Monday, May 26, 2014

The Short Story Genre - Rising from the Ashes?


The momentum has been building for months now since Alice Munro's received the Nobel Prize for Literature in October, 2013. Never heard of her?  Maybe because her genre is the short story.  Maybe because she is Canadian.  Or just maybe no one really wants to admit that they read short stories.

Munro has spent a lifetime writing short stories and now, well into her senior years has garnered the most coveted prize in the world. 

How did she do it?  Well, she never gave up and continued writing short stories even when everyone else declared the genre "dead on arrival".  For decades, Munro has had a passion for the genre and now has finally been rewarded for it.

Prior to Munro's Nobel Prize win, Lydia Davis won the Man Booker International Prize, a decision that took the literary world by storm. While two successive prizes for the short story genre might be considered a coincidence, the revival of the short story was cemented when George Saunders won the inaugural Folio Prize at the beginning of 2014 for "Tenth of December".

If this was not enough confirmation of the rise in popularity of the short story, there is another tide on the horizon - a growing number of famous novel writers (including Stephen King) have short story offerings currently available that have been met with rave reviews.

Most literary critics and book publishers say that short stories don’t sell. But I beg to differ. According to The Bookseller (the trade magazine for the publishing industry), short story sales rose 35 per cent in 2013!  This was before Munro, Davis and Saunders won their awards.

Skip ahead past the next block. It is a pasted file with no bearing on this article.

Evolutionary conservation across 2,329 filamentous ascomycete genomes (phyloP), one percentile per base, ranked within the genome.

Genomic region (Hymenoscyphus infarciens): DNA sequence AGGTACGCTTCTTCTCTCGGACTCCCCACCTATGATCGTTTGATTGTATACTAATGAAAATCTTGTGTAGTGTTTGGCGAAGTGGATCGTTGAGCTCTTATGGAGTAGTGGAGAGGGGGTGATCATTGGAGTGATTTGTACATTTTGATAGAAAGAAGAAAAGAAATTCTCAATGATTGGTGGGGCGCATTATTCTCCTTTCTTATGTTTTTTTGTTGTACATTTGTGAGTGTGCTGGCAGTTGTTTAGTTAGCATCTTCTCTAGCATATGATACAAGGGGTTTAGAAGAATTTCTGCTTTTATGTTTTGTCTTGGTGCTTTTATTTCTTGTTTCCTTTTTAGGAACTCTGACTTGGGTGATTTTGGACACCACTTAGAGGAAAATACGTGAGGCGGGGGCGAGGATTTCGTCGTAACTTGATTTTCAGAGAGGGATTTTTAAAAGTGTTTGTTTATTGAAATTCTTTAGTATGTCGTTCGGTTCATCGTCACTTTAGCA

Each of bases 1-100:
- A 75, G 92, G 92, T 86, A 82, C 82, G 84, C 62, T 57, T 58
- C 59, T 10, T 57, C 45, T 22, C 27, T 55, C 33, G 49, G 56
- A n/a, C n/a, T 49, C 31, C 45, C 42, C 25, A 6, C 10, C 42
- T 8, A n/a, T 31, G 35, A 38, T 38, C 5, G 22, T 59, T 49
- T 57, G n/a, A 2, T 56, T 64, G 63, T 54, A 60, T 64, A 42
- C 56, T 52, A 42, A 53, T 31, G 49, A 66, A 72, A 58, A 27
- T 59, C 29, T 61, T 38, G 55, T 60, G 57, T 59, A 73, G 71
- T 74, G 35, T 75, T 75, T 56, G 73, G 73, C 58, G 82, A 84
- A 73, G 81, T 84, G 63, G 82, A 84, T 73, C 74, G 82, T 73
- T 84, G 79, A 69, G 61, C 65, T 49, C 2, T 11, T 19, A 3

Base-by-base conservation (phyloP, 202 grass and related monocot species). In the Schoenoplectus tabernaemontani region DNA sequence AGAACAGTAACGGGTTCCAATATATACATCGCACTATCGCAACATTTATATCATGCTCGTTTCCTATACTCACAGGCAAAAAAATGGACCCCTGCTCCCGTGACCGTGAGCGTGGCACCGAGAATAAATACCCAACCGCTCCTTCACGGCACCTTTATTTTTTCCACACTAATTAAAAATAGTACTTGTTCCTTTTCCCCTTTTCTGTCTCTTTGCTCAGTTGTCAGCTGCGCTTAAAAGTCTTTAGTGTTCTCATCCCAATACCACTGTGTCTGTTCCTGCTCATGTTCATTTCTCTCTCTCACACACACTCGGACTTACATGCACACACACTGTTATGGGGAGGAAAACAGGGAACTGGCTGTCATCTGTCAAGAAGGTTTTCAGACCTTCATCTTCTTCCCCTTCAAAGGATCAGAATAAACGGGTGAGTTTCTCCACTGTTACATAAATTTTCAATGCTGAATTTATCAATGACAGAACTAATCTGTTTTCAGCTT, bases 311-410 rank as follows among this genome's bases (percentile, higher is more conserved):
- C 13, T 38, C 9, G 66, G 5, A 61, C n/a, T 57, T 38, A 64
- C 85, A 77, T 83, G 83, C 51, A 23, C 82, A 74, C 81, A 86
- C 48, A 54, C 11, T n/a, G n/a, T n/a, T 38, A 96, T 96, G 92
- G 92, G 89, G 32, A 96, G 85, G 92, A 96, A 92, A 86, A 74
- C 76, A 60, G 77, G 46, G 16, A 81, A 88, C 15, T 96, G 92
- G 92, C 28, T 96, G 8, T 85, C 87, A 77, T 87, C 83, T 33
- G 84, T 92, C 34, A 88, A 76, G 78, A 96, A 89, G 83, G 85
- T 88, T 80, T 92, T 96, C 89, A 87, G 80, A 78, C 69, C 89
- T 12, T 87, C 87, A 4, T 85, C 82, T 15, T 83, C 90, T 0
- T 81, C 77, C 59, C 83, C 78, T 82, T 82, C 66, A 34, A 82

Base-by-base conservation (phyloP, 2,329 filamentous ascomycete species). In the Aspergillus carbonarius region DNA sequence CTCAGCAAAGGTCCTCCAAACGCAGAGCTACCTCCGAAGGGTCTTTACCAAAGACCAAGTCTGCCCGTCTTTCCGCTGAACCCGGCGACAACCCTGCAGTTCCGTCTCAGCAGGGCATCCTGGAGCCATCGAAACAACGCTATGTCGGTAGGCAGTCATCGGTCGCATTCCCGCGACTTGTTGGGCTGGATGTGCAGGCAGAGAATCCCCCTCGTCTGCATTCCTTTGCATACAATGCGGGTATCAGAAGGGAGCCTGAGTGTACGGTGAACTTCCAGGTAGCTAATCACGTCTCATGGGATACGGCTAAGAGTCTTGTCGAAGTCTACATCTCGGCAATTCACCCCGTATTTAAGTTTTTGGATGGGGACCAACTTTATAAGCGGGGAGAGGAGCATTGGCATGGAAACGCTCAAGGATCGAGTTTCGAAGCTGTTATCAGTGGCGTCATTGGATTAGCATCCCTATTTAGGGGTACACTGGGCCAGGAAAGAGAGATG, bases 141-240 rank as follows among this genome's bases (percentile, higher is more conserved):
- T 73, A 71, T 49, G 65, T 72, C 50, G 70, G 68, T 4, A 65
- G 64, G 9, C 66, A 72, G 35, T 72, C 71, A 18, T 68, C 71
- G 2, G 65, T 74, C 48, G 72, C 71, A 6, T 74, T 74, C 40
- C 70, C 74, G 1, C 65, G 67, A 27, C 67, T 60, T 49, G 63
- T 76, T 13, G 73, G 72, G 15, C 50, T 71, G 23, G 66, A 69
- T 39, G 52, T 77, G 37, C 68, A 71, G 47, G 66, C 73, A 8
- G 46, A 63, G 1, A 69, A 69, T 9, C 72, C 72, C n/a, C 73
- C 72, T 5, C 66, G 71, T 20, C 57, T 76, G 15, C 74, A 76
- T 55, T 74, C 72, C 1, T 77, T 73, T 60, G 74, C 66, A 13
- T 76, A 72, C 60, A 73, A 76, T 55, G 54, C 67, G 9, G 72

So what is up with the short story genre?  Is it seeing a revival?  Is it rising from the ashes like a Phoenix as a modern form and worthy of accolades?  Is it now time for authors to get out there and write more short stories?

In my humble opinion, I believe the answer is a resounding "YES!" to all of these questions.

I may be biased because I love writing and reading short stories. But upon deeper reflection, I have come to realize the short story genre is an "underdog" in literary circles and I most always root for the underdog.

I also believe that the short attention span of most of us in this day and age makes the short story a perfect fit for casual reading in short spans of time in our daily lives.

Only time will tell if this is indeed a tsunami of popularity for the short story or just a ripple in the waters. Regardless of the outcome, I will continue writing short stories because I love them and that is what I am destined to do.


  1. Short stories may just be the underdog but I know you write them beautifully!!! Great post!

  2. I'm totally with you on this and, as I write flash, the shorter the better. :) I'm currently reading the collections of Amy Hempel and Lydia Davis. Heaven! Stop by my blog and join in my 25-word hint fiction challenge just for fun.

    1. We short story writers have to stick together. :-) Will join in your 25-word hint fiction challenge very shortly.

  3. I am all about the short story. At this time I have no desire to write anything longer than a novella, but most of the time I spend my time under 2000 words.

  4. Thanks for dropping by, Jon. :-)